Severe scalds also induce gut paralysis and delay gut emptying which would aggravate bacterial translocation and the local inflammatory response. Early enteral nutrition remains the mainstay of physiological nutritional support in critically ill patients after severe hemorrhage or burn injuries. Delayed gastrointestinal emptying affects or delays drug absorption. However, none of the commonly used drugs can reliably treat, that is, prevent, delayed gastrointestinal emptying currently . Previous studies have found that acupuncture modulates important components involved in the pathogenesis of delayed gastrointestinal emptying [19, 22, 23]. It was also reported that acute postoperative nausea and vomiting (PONV) is related to the autonomic nervous system activity and may hence be amenable to acupuncture therapy . Furthermore, several experimental studies in animals have demonstrated a possible modulating effect of acupoint stimulation on variables of gastrointestinal motility [24–27]. This study evaluates the effects of EA at ST36 on the intestinal impelling ratio after 35% of TBSA scald injury. It was found that scald injury induced gut paralysis and decreased the intestinal impelling ratio. EA at ST36 increased the intestinal impelling ratio 2 h and 6 h after scalds injury, while vagotomy or intraperitoneal injection of atropine before EA at ST36 reversed its antiparalysis effects. This is in accordance with previous studies and underlines the hypothesis that the mechanism of acupuncture treatment relies on an intact vagus nerve.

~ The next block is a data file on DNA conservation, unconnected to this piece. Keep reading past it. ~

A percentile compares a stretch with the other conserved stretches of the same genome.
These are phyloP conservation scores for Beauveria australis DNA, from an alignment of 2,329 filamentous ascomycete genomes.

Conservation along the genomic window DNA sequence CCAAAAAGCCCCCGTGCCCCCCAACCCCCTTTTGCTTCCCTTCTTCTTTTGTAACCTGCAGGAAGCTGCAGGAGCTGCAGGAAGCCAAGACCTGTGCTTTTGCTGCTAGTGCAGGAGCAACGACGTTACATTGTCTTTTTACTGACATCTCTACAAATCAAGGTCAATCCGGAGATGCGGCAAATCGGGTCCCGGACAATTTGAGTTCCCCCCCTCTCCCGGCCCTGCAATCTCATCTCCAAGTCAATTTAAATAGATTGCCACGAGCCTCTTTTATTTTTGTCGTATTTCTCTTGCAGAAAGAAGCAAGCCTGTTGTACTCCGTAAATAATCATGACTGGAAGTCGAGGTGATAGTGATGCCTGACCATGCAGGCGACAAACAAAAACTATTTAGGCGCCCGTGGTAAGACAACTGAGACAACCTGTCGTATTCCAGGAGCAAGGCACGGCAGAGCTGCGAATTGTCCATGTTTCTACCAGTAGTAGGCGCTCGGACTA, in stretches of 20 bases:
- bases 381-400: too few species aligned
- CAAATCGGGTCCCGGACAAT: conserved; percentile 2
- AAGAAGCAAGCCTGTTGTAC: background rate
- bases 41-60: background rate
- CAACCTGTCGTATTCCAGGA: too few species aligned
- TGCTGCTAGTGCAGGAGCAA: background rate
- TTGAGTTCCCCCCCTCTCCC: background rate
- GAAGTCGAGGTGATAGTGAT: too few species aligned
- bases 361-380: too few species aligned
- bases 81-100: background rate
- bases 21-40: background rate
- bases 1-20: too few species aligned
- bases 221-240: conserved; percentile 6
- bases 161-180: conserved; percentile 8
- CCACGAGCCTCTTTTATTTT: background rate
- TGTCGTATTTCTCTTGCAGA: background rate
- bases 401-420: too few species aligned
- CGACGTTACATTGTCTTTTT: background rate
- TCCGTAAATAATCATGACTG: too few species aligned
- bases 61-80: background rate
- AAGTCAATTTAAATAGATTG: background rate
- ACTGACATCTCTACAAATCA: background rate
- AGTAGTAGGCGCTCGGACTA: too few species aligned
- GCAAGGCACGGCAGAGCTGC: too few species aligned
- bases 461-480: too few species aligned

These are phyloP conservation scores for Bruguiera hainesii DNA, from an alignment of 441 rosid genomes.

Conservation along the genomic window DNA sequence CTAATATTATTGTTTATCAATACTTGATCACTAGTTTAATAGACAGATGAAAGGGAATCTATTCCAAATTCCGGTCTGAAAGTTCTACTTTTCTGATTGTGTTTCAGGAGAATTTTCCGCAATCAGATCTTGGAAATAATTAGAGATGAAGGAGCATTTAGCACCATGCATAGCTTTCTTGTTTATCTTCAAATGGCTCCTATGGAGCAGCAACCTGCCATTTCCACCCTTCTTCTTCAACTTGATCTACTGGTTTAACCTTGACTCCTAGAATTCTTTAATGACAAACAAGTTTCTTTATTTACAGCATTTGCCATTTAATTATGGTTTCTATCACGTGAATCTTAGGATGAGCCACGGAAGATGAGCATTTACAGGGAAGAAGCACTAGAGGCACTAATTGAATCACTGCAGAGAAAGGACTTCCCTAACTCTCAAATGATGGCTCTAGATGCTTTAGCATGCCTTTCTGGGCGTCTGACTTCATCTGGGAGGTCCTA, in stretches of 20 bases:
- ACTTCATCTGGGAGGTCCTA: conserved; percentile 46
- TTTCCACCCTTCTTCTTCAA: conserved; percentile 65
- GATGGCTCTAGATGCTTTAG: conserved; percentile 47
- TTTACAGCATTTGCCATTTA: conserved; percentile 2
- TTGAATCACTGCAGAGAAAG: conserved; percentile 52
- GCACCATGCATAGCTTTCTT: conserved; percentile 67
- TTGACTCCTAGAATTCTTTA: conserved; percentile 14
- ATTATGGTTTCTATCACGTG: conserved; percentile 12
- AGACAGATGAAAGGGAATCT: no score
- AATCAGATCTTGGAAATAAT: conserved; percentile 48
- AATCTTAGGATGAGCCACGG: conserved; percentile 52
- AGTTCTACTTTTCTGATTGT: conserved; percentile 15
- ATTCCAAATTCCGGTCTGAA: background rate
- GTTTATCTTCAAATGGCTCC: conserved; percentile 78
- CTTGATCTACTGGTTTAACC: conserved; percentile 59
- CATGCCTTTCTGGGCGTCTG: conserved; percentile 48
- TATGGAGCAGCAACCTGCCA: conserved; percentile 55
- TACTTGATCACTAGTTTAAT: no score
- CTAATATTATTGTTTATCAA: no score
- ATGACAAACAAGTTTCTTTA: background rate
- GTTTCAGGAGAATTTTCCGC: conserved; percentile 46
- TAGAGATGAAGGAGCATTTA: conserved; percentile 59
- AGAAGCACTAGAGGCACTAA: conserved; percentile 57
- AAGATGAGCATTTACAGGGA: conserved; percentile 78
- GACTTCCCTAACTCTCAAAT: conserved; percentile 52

In summary, data from this study demonstrate that EA at ST36 acupoints had protective effects against burns-induced high intestinal permeability, plasma DAO, and low mucosal blood flow in the small intestine, which all contribute to barrier dysfunction in rats with severe scald injuries. EA at ST36 also increased the intestinal impelling ratio after scalds injury. The protective role of EA at the ST36 acupoints seems to be based on an intact vagus nerve and might exert its effects via the cholinergic α7 nicotinic acetylcholine receptor.